[Note from series writer Sherry Coben: The insecurity we artists have is the same most people have . . . only our self-doubts get a real workout from the unique vagaries of this casually cruel business. Rejection feels pretty personal for actors and writers; we put ourselves out there in a very vulnerable way. We audition and submit material for many jobs and are rarely hired, and when we do get a job, our work (even our looks) gets publicly criticized. We have precious little control over what happens to our work once we hand it over to a studio/editor/network. It’s very important to have someone in your corner who believes in you and your talent regardless of what the suits and various winds of fortune have on offer at any given time. That’s what managers and agents can do over the long haul of a career with all its ups and downs.]

Ae13U: It sounds like a very diverse skill set you need, but primarily it's a business of relationships and having those relationship skills is clearly important.

Larry Weiss:  Yes, an agent will have those kinds of relationships, but they're much more superficial.

June 23, 1979, NBC Year of the Child press release promoting Hot Hero Sandwich and the original start date of Oct. 20, 1979 (later moved up to Nov. 10).

Ae13U: At what point did you get involved with the Harts? Was it before Sesame Street or afterwards?

Larry Weiss:  It was after Sesame Street. . .  I knew the Harts beforehand, but I really got to know them when I became a personal manager because they were clients of the company I was in partnership with.

Ae13U: Was it around the time they were working on a documentary or news report on the Boston Desegregation Crisis [circa 1974-1976]?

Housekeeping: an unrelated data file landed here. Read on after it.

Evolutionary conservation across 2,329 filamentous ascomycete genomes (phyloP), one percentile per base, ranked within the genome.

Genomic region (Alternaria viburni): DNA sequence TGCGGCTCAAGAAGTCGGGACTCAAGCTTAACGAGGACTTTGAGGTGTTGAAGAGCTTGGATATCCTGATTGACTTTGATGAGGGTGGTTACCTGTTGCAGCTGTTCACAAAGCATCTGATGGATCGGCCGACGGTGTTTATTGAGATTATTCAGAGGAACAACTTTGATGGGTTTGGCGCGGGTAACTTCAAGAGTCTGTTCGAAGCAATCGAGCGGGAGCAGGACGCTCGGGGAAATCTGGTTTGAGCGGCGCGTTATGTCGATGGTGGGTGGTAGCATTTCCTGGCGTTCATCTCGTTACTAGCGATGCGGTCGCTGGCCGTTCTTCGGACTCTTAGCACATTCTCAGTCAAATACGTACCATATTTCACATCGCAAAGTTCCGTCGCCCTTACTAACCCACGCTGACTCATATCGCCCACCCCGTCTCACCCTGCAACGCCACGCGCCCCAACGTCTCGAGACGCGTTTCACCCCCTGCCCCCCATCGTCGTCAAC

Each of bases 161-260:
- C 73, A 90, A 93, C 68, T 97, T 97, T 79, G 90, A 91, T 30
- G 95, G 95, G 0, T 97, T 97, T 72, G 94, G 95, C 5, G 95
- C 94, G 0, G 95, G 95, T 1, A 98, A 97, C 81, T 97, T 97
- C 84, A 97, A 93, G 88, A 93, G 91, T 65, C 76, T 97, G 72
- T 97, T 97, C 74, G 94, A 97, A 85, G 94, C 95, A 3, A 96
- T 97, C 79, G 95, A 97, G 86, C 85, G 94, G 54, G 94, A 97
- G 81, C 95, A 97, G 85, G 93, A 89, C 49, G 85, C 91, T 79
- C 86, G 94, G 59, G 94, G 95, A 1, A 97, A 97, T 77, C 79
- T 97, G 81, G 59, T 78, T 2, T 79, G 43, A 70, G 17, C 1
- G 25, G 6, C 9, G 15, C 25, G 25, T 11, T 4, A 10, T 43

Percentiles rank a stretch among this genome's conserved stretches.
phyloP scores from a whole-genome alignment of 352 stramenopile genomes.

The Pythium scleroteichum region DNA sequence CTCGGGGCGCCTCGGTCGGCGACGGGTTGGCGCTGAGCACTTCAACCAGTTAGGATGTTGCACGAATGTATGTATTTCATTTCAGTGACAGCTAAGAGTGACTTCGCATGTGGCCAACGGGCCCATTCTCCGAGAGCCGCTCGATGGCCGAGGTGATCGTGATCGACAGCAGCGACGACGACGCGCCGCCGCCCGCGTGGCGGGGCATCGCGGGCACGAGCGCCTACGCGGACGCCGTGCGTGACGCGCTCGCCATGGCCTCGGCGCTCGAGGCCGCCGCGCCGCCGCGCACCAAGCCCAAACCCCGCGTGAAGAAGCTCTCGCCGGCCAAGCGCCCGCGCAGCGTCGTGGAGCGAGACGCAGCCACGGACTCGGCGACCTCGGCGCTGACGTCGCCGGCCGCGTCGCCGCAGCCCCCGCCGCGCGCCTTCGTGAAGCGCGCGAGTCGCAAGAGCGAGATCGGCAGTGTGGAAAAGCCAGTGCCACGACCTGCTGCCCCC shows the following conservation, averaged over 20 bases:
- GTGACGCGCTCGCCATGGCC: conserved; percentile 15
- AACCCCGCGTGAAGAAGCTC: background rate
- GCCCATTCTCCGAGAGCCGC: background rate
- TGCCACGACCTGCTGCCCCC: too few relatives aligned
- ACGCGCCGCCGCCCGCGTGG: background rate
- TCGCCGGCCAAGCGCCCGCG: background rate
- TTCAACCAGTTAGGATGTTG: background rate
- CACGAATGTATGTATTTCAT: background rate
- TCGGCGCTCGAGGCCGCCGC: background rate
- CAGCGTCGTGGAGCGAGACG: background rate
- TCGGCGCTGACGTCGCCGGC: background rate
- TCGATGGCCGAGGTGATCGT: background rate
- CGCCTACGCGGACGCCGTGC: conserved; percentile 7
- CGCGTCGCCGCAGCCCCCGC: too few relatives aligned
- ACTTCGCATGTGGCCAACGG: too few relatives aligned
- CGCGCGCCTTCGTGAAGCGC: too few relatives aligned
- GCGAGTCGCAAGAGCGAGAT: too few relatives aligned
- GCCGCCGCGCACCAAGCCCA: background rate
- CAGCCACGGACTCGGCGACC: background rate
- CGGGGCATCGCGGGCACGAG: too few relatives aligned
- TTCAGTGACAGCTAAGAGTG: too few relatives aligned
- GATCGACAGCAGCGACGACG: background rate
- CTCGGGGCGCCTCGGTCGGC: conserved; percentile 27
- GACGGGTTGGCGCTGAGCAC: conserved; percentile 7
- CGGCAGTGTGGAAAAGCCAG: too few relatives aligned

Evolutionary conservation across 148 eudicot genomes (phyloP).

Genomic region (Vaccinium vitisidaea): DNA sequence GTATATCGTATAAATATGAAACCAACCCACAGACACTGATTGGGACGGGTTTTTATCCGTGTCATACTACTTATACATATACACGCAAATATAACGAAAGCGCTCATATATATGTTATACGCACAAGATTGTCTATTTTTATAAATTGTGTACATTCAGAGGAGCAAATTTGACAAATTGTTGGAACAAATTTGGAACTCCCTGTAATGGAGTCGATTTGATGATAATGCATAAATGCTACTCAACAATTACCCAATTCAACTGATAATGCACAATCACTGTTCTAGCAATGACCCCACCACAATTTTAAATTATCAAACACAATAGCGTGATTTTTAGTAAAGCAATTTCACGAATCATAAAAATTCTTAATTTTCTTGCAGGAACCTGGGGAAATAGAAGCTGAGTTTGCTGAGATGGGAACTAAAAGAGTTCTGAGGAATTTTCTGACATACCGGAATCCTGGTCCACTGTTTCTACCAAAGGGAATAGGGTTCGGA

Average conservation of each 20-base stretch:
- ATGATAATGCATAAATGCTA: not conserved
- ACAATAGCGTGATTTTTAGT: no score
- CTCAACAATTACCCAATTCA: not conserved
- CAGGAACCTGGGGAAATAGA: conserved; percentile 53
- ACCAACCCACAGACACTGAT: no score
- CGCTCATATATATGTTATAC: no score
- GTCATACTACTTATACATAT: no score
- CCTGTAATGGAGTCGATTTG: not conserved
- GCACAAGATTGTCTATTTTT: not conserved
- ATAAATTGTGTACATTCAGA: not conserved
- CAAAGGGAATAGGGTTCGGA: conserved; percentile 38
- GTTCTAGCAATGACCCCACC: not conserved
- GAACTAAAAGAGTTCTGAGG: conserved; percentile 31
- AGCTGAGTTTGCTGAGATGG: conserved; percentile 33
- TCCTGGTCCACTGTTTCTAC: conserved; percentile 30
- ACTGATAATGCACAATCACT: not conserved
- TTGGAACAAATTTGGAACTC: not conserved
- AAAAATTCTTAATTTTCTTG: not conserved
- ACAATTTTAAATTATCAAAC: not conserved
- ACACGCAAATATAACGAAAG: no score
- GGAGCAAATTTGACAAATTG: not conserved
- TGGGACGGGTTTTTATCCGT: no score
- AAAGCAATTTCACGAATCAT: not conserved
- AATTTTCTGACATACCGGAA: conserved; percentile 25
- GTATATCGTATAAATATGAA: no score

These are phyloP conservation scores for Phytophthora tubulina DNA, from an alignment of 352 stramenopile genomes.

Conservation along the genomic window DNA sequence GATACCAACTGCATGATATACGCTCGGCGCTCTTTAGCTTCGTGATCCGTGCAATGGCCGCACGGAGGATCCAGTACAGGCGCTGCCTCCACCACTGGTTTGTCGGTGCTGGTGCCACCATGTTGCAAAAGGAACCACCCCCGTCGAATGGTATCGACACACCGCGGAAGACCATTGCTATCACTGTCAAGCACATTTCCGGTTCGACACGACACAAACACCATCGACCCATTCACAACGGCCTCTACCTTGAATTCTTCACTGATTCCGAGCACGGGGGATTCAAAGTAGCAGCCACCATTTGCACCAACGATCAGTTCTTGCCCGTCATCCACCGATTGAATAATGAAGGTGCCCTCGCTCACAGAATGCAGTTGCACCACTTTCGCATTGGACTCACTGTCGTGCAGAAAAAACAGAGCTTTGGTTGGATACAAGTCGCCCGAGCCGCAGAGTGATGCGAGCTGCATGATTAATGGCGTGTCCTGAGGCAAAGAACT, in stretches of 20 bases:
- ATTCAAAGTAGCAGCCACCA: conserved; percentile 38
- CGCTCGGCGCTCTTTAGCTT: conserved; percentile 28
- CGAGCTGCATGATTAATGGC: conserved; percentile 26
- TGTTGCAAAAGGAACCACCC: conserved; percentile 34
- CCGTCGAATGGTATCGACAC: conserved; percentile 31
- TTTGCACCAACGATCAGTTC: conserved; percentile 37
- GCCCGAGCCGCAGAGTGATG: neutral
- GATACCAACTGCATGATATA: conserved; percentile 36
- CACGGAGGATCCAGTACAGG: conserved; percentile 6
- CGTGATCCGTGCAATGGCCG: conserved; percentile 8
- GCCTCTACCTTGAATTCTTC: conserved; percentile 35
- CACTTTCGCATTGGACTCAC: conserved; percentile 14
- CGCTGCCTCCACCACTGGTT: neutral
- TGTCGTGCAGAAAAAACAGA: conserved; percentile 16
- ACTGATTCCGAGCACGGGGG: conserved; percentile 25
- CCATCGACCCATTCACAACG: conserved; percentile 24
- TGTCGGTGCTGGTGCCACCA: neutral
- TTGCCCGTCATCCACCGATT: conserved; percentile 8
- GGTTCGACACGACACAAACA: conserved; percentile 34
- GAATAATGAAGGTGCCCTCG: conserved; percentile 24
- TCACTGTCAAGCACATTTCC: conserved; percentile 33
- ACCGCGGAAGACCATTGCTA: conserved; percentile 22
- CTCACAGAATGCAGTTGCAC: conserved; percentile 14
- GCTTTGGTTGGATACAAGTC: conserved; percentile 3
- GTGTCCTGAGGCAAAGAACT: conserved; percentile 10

Larry Weiss:  No, I didn't know them at that point.

Ae13U: I see, just trying to get the timeline straight. I understand Carole was a bit more hard-nosed when it came to business than Bruce.

Larry Weiss:  Right, but she was also, you know, very creative as well.

Hot Hero Sandwich publicity article from the NBC Year of the Child
promotional booklet (1979, pg. 5).
Ae13U: One story that Dr. Tom Cottle told me about Bruce . . .

Larry Weiss:  That's a name I haven't heard in a long time . . . great guy.

Ae13U: He is! I had a nice long conversation with Dr. Cottle and he tells one story when he was in New York with Bruce Hart at a meeting with some of the NBC executives showing them footage from the show, and one of the executives asked Bruce “Don't you think that a lot of this stuff is over the heads of these children? Bruce responded, “Yeah, it may.” The suits said, “Well, how are you going to deal with this?” Bruce Hart responded, telling the NBC executives paying his salary, “Well, we’ll just have the kids stand up and then it won't be over their heads.”

Larry Weiss: [laughter] That sounds just like Bruce!

Ae13U: What a remarkable moment in entertainment history . . . I wonder, frankly speaking, considering their very principled, and sometimes stubborn, positions, did you ever get exasperated and say to them “Just sign the contract already” or not make so much a fuss about things sometimes?

Larry Weiss: No . . . no, that was not the case with them. They had their principles and they would walk away from something if it wasn't what they wanted to do.

[Note from Sherry Coben: That’s another huge difference between agents and managers. Agents don’t consider the long game as carefully as managers. Agents often apply subtle (and not so subtle) pressure to their clients to accept deals and packaging situations that might not be all that suited to them. In my experience, managers truly represent the client in a more straightforward way. Obviously, they want to keep their relationships with production companies and networks, but the client comes first. That’s not always the case with agents.]